Last edited by ink; 08-26-2008 at 12:22 PM.

  10. #70
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    One statement. Who is asking for the "Fairness Doctrine"? A Liberal. If you are so about freedom of speech why must they censor what the Right Wing says?

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    Again I will say that I live in the real world. In the real world it IS important to have money, just ask people who don't. My point on voting with your wallet is that most people who put things out do so in order to make money. If you wish to stop them, you do it financially. The sainted Michael Moore is not writing books and making movies because he just "believes so fiercly". If that was the case, he would donate all proceeds to various "correct" charities. The only people who say it is not about the money are people that have way too much or way too little. People with way too much can actualy be believed, at some point it does not have to be about the money. Take Perot for an example, he was filthy rich so he spread some around trying to make a point. He was batshit crazy, but he was truly dedicated and it was not about the money. People who are looking for handouts from the government also say things like "it is not about money, it is about respect", but that is an outright lie. It is about the money. Ask them whether they want their check this month or if they want a glowing book written about them from which they profit not at all. Three guesses what the answer would be.

    So in the real world, money does matter and elected officials are not infallible judges of what is right or wrong to say. I would love to live in a perfect world where everyone just trusted each other, had no ill will, and had enough money to be happy and healthy. Let me know when that world is here.

  12. #72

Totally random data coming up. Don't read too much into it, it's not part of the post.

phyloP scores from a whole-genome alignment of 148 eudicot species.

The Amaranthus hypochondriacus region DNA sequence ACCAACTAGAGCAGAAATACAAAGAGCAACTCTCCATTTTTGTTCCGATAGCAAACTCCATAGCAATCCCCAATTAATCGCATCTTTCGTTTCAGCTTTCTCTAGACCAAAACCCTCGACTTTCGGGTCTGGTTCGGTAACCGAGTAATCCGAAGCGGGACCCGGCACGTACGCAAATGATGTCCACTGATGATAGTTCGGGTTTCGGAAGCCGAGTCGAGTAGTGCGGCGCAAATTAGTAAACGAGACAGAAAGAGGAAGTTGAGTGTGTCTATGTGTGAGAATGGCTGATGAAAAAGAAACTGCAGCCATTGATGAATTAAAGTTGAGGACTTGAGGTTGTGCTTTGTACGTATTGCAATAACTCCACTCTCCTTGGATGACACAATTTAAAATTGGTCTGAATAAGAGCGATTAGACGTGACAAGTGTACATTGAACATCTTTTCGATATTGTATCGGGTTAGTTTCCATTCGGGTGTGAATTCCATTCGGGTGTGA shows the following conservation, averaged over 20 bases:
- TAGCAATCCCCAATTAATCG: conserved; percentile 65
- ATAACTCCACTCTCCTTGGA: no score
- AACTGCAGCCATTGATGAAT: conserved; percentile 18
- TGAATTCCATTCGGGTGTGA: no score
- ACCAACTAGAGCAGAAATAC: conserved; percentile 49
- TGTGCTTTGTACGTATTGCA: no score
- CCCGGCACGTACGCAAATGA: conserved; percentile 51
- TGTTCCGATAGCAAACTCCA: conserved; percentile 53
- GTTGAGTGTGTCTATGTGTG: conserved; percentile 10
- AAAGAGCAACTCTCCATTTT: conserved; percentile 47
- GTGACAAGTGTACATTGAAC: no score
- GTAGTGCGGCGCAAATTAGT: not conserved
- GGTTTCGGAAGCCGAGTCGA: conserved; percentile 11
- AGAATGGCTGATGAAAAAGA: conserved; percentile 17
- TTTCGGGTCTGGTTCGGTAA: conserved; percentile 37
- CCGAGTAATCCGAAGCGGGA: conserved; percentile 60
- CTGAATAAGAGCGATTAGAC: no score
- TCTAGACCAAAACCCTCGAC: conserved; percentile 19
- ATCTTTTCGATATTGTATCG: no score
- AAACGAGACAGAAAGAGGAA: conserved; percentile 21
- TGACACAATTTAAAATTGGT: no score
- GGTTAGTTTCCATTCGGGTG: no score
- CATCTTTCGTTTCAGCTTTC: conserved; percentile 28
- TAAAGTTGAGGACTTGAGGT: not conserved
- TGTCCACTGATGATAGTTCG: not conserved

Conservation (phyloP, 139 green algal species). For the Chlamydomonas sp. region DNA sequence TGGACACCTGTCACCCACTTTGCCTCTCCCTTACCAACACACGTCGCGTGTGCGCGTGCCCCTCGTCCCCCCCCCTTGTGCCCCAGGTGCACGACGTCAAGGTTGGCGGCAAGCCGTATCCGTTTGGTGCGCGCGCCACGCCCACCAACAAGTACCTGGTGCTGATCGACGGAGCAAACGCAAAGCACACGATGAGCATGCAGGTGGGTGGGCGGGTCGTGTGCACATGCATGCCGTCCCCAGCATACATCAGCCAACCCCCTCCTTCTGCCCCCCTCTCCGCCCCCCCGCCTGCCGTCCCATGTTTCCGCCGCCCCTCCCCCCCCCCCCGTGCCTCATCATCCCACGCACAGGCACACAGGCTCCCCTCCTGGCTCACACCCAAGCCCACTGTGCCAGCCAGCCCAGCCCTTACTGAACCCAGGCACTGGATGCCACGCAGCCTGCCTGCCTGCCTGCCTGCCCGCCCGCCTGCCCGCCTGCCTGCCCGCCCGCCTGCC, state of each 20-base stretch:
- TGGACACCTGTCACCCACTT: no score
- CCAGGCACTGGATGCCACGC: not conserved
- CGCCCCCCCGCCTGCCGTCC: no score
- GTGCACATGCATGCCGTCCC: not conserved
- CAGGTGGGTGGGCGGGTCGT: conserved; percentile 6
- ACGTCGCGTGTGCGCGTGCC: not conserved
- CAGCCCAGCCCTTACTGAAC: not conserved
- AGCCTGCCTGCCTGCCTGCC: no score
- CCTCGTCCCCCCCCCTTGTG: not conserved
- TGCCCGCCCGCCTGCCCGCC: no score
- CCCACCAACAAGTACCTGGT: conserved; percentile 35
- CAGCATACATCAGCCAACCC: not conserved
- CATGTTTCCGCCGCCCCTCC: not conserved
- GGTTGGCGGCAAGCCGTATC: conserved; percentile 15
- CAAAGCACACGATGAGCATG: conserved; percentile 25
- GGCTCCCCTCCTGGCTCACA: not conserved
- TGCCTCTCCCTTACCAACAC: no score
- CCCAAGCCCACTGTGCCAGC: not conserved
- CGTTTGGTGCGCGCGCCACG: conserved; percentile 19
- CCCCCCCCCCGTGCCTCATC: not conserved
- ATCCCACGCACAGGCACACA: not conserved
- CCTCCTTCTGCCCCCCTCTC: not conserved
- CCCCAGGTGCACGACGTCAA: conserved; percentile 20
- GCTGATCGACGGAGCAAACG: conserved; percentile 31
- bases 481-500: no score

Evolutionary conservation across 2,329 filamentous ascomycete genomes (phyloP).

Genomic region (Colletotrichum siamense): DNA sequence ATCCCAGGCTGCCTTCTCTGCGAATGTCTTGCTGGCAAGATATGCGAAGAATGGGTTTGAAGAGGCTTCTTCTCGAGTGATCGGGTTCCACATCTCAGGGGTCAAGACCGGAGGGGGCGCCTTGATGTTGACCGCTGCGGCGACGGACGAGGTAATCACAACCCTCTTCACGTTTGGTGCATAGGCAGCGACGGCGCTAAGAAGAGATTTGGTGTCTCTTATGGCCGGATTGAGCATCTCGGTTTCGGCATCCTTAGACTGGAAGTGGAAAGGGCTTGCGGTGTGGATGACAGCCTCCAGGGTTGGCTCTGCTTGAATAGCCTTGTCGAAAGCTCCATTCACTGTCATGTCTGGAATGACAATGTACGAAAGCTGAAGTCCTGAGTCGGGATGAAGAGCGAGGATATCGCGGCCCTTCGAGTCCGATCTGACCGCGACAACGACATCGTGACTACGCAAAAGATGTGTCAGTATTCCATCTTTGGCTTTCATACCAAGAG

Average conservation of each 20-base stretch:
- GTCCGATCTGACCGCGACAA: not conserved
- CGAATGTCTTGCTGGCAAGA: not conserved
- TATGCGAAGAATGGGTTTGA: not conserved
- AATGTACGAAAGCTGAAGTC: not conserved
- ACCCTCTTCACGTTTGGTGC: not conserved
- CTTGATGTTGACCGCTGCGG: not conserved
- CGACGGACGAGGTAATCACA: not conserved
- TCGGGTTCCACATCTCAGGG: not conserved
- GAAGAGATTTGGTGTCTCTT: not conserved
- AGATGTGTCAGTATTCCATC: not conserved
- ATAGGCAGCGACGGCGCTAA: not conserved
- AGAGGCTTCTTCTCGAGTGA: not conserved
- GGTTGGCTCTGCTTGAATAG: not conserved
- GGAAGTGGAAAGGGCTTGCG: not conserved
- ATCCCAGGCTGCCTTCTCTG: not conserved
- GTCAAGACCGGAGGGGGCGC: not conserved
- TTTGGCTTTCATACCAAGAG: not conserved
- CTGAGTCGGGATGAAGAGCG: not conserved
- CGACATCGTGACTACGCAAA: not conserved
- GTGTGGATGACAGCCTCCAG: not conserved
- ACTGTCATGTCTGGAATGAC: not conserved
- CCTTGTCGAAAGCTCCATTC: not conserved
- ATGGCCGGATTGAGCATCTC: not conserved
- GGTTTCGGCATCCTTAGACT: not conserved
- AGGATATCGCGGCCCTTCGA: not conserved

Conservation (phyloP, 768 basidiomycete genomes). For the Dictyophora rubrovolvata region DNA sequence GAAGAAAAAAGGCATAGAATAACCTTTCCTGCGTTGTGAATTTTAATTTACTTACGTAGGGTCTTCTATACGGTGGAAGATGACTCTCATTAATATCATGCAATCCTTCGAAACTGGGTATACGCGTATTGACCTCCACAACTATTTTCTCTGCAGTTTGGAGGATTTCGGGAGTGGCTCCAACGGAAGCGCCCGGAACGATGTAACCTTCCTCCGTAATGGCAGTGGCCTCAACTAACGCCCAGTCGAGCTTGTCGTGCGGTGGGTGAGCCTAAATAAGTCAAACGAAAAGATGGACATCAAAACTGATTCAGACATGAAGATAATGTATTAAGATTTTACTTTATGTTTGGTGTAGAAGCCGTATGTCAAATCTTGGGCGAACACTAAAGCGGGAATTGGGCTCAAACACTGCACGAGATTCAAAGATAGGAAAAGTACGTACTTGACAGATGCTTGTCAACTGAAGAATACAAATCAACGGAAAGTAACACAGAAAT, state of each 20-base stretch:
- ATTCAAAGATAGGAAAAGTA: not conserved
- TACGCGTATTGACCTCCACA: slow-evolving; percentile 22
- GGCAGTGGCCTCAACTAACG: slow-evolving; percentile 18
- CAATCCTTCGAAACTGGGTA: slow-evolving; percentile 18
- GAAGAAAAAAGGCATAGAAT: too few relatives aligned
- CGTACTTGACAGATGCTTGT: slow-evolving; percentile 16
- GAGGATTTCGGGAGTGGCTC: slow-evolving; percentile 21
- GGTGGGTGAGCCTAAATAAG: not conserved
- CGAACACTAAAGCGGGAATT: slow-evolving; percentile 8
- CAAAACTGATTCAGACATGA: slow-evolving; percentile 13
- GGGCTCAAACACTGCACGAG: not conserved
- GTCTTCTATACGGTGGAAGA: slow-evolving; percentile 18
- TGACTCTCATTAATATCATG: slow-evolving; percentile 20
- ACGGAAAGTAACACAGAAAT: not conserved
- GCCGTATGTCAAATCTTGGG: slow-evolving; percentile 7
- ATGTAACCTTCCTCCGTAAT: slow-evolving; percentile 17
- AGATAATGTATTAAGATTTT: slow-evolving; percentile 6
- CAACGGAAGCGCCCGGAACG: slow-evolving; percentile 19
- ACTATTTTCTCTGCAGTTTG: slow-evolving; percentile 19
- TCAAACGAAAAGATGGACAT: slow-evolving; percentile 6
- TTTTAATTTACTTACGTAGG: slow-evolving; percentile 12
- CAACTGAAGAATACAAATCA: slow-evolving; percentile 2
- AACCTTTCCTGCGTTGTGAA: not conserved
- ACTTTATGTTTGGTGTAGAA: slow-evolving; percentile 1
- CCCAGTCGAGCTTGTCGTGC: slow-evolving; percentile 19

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    Quote Originally Posted by Eastside Scott View Post
    Again I will say that I live in the real world. In the real world it IS important to have money, just ask people who don't. My point on voting with your wallet is that most people who put things out do so in order to make money. If you wish to stop them, you do it financially. The sainted Michael Moore is not writing books and making movies because he just "believes so fiercly". If that was the case, he would donate all proceeds to various "correct" charities. The only people who say it is not about the money are people that have way too much or way too little. People with way too much can actualy be believed, at some point it does not have to be about the money. Take Perot for an example, he was filthy rich so he spread some around trying to make a point. He was batshit crazy, but he was truly dedicated and it was not about the money. People who are looking for handouts from the government also say things like "it is not about money, it is about respect", but that is an outright lie. It is about the money. Ask them whether they want their check this month or if they want a glowing book written about them from which they profit not at all. Three guesses what the answer would be.

    So in the real world, money does matter and elected officials are not infallible judges of what is right or wrong to say. I would love to live in a perfect world where everyone just trusted each other, had no ill will, and had enough money to be happy and healthy. Let me know when that world is here.
    I'm not quite sure what you're trying to say in a thread about censorship. You're making a lot of assumptions. 1. the list of countries (who all have hate laws) I posted all exist "in the real world", 2. I don't live off the land in the woods, dude, lol, I earn a good living but don't defer to money as the arbiter of what's right and wrong, and 3. I believe in democracy because it's the most consultative and inclusive political system out there. The false distinction I've been noticing on these boards lately is that if you believe in money and capitalism you're a realist, while if you believe in democracy and the rule of law you are dreaming of utopias. Not true at all. Even when our government is crap, as a citizen in a democracy I have to accept that - or I can work to effect change. If a hate law doesn't work, or an elected official misapplies censorship, we correct it through an appeal process. But the solution is definitely not to opt out and do nothing, letting idiots exploit free speech rights they are only intent on abusing. BB said that he would like the neo-nazis to shut up. Well, in the countries I listed above, they are shut up. And no one is any the worse for it.
    Last edited by ink; 08-26-2008 at 02:52 PM.

  13. #73
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    They who would give up an essential liberty for temporary security, deserve neither liberty or security - ben franklin

    you can see how that would pertain to censorship...

    so in your statements of how stopping neo-nazis from talking doesnt hurt anyone...